As a Health Advocate, I often have clients confide in me about the stress they are going through as they take care of their aging parents. Discussions focus on the struggles they experience as they try to still work, take care of their family, and spend time as a caregiver.

As I began in 2019, I reflected on the chronic stress I have as I help care for my own mother who suffers from Alzheimer’s disease. I realized that the increase in my migraine headaches was likely a sign that the stress was really getting to me. I needed to make a change in what I was doing and refocus on taking care of myself while finding better coping skills.

Stress affects everyone and is a fact of life. Susceptibility to stress can vary from person to person and can be related to genetic factors, coping style, personality type, and the availability of social support.

If we have a serious problem and we don’t take advantages of the resources available to cope with harmful stress… this leads to distress. We may find ourselves overreacting to life events, feeling confused, having poor concentration, and getting sick. Sometimes stress can be a positive thing as it can enhance our performance and forces us to adapt to new circumstances. Stress becomes negative when it exceeds our ability to cope and fatigues our psychological and physical systems.

Chronic stress can increase our production of corticosteroids which can then weaken our immune system. Stress which changes our identity or social roles is beyond our control, and seems endless is likely to increase the likelihood of impacting our overall health and well-being.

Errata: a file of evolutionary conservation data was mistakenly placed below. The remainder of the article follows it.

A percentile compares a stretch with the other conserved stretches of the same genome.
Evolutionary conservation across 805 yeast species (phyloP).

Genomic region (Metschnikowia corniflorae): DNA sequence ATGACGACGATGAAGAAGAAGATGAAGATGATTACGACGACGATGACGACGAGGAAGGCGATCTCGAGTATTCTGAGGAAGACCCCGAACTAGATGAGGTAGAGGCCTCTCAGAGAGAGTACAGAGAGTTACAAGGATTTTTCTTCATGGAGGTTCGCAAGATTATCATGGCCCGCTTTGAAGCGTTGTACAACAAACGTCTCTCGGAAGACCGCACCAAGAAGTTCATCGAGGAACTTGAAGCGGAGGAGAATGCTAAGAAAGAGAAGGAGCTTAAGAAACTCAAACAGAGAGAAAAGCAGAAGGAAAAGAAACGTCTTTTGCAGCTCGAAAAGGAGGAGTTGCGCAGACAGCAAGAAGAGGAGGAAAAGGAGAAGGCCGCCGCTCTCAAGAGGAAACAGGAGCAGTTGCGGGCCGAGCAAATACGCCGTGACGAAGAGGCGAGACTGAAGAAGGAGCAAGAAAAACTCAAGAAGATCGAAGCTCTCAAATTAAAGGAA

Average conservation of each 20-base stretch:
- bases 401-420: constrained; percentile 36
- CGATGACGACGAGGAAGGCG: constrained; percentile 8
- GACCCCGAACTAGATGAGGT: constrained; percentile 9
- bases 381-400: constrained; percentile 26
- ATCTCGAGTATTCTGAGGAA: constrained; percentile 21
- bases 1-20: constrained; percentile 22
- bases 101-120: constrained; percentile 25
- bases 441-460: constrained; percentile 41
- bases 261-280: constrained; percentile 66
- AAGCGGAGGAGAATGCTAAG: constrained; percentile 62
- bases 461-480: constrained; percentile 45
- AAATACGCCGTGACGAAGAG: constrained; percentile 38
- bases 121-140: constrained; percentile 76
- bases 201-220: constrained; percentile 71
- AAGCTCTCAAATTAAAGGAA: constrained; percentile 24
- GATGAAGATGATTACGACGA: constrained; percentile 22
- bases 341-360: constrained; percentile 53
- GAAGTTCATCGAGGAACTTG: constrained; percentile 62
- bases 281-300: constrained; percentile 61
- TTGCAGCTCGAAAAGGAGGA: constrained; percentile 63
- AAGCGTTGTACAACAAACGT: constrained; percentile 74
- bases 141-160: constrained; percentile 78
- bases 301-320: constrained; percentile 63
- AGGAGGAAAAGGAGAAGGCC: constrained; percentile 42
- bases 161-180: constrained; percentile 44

Caregivers for people with Alzheimer’s disease can experience long periods of heavy psychological, physical and financial burdens. This can lead to increased anxiety and depression and physical changes such as increased blood pressure which can lead to cardiovascular disease, diabetes, peptic ulcers, and even cancer.

The chronic stress of caretaking can literally make you sick. Developing new coping strategies is critical to lessening the long-term side-effects that chronic stress puts on many caregivers.

Next week, we’ll focus on coping strategies that can help with chronic stress, especially for those caregivers of family members with Alzheimer’s disease.